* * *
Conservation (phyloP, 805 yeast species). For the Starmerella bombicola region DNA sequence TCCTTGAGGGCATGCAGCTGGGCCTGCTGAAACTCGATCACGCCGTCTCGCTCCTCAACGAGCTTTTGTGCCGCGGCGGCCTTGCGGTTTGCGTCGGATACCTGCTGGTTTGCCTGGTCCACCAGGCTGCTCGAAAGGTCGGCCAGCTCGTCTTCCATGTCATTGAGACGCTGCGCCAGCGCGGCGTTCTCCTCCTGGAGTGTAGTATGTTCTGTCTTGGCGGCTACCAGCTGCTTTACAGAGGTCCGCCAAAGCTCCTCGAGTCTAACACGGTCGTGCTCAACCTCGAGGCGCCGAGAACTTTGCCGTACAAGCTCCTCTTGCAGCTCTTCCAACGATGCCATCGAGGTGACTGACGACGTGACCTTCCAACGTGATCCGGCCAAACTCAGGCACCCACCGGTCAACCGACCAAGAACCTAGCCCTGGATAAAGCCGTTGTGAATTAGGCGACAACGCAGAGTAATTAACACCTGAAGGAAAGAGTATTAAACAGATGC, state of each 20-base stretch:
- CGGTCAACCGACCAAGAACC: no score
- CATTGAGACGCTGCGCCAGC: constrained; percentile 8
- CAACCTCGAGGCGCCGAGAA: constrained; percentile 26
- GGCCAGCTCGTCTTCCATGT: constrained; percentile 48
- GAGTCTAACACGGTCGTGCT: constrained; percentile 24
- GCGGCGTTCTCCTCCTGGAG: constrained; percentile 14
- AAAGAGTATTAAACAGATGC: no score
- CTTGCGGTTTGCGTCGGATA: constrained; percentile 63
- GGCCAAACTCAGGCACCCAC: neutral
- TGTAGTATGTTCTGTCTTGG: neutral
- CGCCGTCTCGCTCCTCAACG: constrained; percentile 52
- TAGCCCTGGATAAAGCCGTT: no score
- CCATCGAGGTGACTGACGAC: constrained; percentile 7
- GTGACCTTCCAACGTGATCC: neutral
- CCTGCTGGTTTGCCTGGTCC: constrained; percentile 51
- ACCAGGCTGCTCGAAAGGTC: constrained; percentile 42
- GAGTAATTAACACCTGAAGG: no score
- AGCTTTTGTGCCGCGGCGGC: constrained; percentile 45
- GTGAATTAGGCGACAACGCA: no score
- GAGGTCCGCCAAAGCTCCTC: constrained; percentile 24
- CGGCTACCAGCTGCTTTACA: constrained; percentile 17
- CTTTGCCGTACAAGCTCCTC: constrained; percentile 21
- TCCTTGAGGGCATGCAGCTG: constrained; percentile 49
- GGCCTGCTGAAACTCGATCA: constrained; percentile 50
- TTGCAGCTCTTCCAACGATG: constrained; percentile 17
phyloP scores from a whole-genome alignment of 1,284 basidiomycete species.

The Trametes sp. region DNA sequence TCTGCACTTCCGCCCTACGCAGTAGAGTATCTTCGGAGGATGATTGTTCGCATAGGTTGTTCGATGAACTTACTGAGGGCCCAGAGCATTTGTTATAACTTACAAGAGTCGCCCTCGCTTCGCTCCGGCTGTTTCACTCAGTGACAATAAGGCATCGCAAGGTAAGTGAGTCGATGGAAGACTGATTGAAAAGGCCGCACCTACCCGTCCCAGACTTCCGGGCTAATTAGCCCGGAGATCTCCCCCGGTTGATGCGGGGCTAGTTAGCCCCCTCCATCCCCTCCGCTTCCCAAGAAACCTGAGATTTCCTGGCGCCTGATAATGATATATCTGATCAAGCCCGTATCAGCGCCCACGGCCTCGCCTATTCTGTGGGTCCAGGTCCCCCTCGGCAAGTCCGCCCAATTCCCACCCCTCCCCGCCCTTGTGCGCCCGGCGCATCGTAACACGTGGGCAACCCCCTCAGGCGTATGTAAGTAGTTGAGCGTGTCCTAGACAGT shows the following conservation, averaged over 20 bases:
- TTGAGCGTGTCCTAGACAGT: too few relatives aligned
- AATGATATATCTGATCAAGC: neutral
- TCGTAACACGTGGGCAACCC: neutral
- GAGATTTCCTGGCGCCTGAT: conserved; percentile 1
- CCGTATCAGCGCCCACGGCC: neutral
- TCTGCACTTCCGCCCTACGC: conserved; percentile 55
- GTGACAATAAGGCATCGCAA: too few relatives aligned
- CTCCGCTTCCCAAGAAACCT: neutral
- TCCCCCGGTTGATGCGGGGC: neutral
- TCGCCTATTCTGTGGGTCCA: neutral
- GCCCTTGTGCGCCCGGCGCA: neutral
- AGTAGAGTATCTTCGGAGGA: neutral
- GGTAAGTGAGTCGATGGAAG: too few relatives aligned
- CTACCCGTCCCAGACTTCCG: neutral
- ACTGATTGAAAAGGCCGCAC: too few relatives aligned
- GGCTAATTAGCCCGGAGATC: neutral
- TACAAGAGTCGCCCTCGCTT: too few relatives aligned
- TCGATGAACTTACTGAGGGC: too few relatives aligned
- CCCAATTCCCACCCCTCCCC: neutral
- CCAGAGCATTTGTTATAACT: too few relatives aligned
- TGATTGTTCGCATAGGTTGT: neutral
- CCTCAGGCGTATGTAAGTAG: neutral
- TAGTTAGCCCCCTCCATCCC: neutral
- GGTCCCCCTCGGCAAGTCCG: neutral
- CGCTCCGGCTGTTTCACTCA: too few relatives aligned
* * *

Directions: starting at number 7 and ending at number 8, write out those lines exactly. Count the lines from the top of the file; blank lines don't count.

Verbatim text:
- GCGGCGTTCTCCTCCTGGAG: constrained; percentile 14
- AAAGAGTATTAAACAGATGC: no score